What it is?
A measured look at one of the most iconic American founders, and possibly the most famous statesman to never be President, Benjamin Franklin. Isaacson’s biography is typical of his style in other works, with ample coverage of both the subject’s high notes and shortcomings. In waiting until his conclusion to devote significant attention to historical appraisals of Franklin, Issacson allows the reader to form their own judgements about the man many consider to be the quintessential American. By keeping a tight focus on Franklin, and rarely veering off onto the ensemble of notable figures who crossed paths during his prodigiously long life, Issacson is able to condense the life of a man whose accomplishments could easily justify enshrining at least two people in annals of history into a single volume.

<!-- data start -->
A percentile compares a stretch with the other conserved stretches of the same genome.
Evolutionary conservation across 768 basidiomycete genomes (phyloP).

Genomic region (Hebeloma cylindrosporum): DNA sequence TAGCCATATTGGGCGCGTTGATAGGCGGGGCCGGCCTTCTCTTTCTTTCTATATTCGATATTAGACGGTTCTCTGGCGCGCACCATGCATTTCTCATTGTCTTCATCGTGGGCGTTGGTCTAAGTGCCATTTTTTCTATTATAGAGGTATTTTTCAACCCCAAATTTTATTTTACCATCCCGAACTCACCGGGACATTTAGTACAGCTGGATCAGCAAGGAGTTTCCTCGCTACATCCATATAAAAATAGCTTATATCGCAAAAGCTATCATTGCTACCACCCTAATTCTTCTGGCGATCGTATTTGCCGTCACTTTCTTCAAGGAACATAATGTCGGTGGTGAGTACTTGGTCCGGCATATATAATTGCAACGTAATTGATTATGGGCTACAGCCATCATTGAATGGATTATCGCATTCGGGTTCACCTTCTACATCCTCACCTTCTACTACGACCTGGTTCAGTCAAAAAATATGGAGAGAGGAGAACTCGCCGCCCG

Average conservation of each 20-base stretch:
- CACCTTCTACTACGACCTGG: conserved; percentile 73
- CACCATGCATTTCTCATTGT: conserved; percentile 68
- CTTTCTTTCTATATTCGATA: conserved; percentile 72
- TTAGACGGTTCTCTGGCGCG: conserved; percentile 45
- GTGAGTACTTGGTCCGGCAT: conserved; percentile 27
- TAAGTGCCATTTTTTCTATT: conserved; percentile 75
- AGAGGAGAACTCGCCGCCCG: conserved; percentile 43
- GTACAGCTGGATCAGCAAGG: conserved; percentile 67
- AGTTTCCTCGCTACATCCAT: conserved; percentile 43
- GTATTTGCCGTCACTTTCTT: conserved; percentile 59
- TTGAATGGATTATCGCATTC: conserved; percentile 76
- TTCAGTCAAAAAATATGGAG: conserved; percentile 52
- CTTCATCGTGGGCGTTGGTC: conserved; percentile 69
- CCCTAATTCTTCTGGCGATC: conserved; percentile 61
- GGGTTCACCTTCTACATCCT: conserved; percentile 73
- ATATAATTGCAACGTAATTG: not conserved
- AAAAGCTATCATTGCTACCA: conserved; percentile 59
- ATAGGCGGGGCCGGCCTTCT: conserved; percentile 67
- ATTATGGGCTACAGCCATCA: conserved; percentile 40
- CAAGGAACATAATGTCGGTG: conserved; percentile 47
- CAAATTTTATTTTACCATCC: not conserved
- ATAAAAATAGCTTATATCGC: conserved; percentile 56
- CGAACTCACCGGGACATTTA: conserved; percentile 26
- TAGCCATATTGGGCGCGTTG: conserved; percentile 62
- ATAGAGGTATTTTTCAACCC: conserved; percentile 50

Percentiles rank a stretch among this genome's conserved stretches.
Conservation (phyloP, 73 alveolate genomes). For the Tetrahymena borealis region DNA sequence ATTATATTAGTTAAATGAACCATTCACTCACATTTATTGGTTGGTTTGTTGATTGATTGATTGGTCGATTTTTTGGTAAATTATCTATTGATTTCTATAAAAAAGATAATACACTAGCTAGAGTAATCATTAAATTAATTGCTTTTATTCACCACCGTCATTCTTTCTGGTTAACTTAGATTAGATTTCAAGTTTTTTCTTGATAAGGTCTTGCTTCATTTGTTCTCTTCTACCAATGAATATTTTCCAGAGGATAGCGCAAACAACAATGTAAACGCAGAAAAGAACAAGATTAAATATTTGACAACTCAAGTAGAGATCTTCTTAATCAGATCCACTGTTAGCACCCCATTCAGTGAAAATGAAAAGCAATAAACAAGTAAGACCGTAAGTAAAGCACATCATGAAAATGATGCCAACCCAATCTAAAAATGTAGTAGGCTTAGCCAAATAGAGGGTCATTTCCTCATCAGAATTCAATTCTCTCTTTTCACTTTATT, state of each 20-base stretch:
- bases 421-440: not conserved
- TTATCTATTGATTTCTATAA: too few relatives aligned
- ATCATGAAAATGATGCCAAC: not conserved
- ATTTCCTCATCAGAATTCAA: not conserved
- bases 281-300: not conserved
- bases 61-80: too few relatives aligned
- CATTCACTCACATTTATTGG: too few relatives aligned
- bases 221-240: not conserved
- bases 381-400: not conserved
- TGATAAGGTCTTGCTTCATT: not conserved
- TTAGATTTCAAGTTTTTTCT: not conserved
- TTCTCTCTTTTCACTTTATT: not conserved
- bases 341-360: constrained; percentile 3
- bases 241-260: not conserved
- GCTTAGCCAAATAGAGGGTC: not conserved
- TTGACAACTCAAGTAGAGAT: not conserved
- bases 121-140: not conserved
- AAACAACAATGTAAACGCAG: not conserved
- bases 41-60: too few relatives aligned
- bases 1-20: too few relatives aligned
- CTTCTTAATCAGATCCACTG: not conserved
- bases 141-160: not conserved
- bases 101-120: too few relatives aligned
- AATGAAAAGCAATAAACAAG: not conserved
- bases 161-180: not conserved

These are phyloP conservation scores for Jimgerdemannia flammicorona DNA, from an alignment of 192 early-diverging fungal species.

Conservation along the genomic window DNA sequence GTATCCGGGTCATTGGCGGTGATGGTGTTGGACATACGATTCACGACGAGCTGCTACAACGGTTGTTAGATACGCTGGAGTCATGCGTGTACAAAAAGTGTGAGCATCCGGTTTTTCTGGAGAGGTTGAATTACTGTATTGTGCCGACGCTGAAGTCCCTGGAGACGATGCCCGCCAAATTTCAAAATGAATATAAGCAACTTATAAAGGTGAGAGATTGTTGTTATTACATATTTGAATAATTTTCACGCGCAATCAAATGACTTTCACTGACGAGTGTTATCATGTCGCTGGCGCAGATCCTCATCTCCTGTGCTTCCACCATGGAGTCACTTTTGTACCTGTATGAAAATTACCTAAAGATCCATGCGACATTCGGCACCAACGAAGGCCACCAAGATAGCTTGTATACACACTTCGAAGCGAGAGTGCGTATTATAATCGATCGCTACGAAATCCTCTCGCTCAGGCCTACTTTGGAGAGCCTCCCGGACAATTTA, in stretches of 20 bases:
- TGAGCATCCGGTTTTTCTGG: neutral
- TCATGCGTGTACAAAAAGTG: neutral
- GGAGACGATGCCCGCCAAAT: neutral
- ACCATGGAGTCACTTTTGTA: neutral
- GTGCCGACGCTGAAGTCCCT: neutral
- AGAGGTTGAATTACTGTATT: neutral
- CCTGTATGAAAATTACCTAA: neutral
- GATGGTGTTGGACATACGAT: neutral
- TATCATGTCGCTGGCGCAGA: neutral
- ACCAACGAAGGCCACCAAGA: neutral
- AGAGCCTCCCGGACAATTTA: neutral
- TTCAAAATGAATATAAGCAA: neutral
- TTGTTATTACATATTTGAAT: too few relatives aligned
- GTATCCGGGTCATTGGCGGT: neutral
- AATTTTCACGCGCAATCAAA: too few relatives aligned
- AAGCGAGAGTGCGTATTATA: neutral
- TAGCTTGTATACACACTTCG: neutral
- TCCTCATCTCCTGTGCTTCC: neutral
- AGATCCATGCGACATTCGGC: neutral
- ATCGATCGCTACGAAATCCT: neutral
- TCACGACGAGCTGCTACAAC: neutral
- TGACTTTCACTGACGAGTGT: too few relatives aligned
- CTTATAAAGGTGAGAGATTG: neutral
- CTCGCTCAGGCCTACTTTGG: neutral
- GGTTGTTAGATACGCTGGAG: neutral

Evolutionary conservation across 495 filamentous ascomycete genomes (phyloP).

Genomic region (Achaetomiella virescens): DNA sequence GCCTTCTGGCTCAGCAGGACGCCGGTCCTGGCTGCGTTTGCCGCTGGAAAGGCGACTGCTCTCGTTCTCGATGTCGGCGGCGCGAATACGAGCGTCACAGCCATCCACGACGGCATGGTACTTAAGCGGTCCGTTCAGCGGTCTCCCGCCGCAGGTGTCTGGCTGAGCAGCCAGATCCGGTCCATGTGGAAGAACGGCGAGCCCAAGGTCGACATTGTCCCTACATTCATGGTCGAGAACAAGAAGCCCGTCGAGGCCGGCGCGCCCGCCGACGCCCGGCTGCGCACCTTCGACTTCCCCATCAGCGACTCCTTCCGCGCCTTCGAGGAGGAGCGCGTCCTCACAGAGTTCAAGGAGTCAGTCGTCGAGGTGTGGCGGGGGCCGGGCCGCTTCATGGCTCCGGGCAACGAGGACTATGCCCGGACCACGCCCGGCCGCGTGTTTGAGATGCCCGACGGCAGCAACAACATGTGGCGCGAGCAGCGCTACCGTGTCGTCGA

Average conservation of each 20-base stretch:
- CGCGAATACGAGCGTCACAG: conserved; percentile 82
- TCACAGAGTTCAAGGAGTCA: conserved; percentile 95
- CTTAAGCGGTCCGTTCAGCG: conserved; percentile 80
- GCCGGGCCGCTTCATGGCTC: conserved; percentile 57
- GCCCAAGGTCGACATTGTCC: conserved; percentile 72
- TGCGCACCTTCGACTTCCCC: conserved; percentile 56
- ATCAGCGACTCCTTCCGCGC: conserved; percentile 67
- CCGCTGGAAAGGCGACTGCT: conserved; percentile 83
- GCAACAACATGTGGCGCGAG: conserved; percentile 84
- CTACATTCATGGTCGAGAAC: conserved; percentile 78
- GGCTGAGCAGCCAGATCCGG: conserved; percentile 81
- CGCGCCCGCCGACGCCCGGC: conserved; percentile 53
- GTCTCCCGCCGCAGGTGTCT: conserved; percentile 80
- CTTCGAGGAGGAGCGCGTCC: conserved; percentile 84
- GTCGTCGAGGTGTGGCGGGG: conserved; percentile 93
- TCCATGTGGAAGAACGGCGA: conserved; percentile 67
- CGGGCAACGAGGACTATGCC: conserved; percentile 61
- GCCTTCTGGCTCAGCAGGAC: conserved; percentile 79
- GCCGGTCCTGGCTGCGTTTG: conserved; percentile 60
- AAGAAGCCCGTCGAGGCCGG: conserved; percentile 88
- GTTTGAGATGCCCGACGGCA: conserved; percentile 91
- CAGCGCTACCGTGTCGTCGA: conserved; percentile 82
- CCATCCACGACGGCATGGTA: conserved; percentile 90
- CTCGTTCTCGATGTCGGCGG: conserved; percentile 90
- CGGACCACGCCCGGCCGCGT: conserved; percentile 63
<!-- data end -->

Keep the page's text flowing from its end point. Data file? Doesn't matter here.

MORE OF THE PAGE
The basic story of Ben Franklin, a poor Philadelphian who with his wit, curiosity, and printing business, rises to become a whimsical scientist and the senior and occasionally comedic presence of the Constitutional Convention is one that most Americans are familiar with at the outlines. What makes this look at Franklin intriguing is the further examination of the depth of his contributions in an array of fields, as well as the relatively broken personal life he juggled till the end of his long life. It seems plausible that America sees another George Washington, an awe inspiring general who becomes the rare political figure able to transcend partisan and ideological differences. Figures in the mold of Thomas Jefferson, a master of language capable of shaping the nation’s values, or John Hancock, a wealthy businessman whose commercial interests align well enough with the masses to spur him and his finances into action seem repeatable. Someone like Ben Franklin existing though, seems untenable in the modern world. The sheer knowledge and devotion required to become a leading figure in any single scientific field would constitute a life’s work for most. For someone to on top of that have time to lead a political and diplomatic career, build a nationwide business from the ground up, socialize incessantly, and live twice as long as the average person falls somewhere between preposterous and Forrest Gumpian. Franklin was a true one of one, and Isaacson does an excellent job chronicling his journey.